Elegiac Sonnets

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J. Dodsley, H. Garner, and J. Bew, 1786 - 44 Seiten
 

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Seite 6 - For one poor moment soothe the sense of pain, And teach a breaking heart to throb no more? And you, Aruna! — in the vale below, As to the sea your limpid waves you bear Can you one kind Lethean cup bestow, To drink a long oblivion to my care? Ah! no! — when all, e'en Hope's last ray is gone, There's no oblivion — but in death alone!
Seite 5 - QUEEN of the silver bow ! — by thy pale beam, Alone and pensive, I delight to stray, And watch thy shadow trembling in the stream, Or mark the floating clouds that cross thy way. And while I gaze, thy mild and placid light Sheds a soft calm upon my troubled breast; And oft I think — fair planet of the night, That in thy orb, the wretched may have rest: The sufferers of the earth perhaps may go, Released by death — to thy benignant sphere, And the sad children of despair and woe Forget in thee,...
Seite 1 - Who never learn'd her dear delusive art; Which, while it decks the head with many a rose, Reserves the thorn to fester in the heart. For still she bids soft Pity's melting eye Stream o'er the ills...
Seite 3 - Ah, poor humanity ! so frail, so fair, Are the fond visions of thy early day, Till tyrant passion, and corrosive care, Bid all thy fairy colours fade away ! Another May new buds and flowers shall bring ; Ah ! why has happiness — no second Spring?
Seite 6 - Ah, hills belov'd! your turf, your flowers remain; But can they peace to this sad breast restore, For one poor moment soothe the sense of pain, And teach a breaking heart to throb no more ? And you, Aruna! in the vale below, As to the...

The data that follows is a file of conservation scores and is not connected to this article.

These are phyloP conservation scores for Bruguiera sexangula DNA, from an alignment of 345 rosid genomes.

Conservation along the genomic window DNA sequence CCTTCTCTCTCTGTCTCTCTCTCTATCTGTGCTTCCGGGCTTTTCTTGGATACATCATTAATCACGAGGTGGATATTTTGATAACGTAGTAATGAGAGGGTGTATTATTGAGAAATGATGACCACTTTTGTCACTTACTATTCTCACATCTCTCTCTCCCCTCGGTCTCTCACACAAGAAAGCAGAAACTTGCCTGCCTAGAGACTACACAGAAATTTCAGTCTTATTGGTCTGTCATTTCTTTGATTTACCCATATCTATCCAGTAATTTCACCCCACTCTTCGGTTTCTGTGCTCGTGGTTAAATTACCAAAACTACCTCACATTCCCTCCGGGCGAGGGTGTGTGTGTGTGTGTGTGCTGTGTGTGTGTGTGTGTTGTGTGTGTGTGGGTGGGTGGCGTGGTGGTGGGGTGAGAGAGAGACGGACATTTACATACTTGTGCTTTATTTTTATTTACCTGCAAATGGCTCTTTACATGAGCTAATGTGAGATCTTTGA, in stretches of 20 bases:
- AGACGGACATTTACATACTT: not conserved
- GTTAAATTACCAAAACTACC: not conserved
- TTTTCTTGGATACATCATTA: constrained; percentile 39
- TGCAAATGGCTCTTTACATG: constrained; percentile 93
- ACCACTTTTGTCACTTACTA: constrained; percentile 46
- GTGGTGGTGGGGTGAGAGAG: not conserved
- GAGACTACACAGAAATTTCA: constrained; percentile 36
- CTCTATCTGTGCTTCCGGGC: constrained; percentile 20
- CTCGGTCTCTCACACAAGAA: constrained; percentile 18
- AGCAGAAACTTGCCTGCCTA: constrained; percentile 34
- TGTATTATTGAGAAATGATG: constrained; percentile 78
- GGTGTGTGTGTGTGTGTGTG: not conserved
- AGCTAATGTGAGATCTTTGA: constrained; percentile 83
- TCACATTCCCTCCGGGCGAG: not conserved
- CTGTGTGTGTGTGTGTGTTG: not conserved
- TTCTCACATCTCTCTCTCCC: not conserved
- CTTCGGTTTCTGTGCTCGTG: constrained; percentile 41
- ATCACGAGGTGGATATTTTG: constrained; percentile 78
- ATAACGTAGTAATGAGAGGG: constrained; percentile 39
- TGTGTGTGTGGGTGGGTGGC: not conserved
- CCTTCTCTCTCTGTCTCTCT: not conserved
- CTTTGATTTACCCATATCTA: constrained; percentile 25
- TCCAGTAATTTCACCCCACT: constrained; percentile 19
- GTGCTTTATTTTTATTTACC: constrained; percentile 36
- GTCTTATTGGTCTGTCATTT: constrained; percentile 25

Seite 14 - Forbids the withered flower to blow; Or place me in the frigid zone On mountains of eternal snow; Let me pursue the steps of fame, Or poverty's more tranquil road; Let youth's warm tide my veins inflame, Or sixty winters chill my blood...
Seite 19 - Tis not all these the Muse delights to praise: In birth, and wealth, and honors, great thou art ! But nobler in thy independent mind; And in that liberal hand and feeling heart Given thee by Heaven — a blessing to mankind! Unworthy oft may titled fortune be ; A soul like thine — is true Nobility.**" The "amiable and exalted
Seite 13 - Already shipwreck'd by the storms of Fate, Like the poor mariner methinks I stand, Cast on a rock; who sees the distant land From whence no succour comes — or comes too late. Faint and more faint are heard his feeble cries, Till in the rising tide the exhausted sufferer dies.** Specific details of a number of scenes in her novels furnish background and atmosphere for Mrs.
Seite 25 - MAKE there my tomb, beneath the lime-tree's shade, Where grass and flowers in wild luxuriance wave; Let no memorial mark where I am laid, Or point to common eyes the lover's grave! But oft at twilight morn, or closing day, The faithful friend with fault'ring step shall glide, Tributes of fond regret by stealth to pay, And sigh o'er the unhappy suicide.
Seite 27 - N thy wild banks, by frequent torrents worn, No glittering fanes, or marble domes appear, Yet shall the mournful Muse thy course adorn. And still to her thy rustic waves be dear : — For with the infant Otway...

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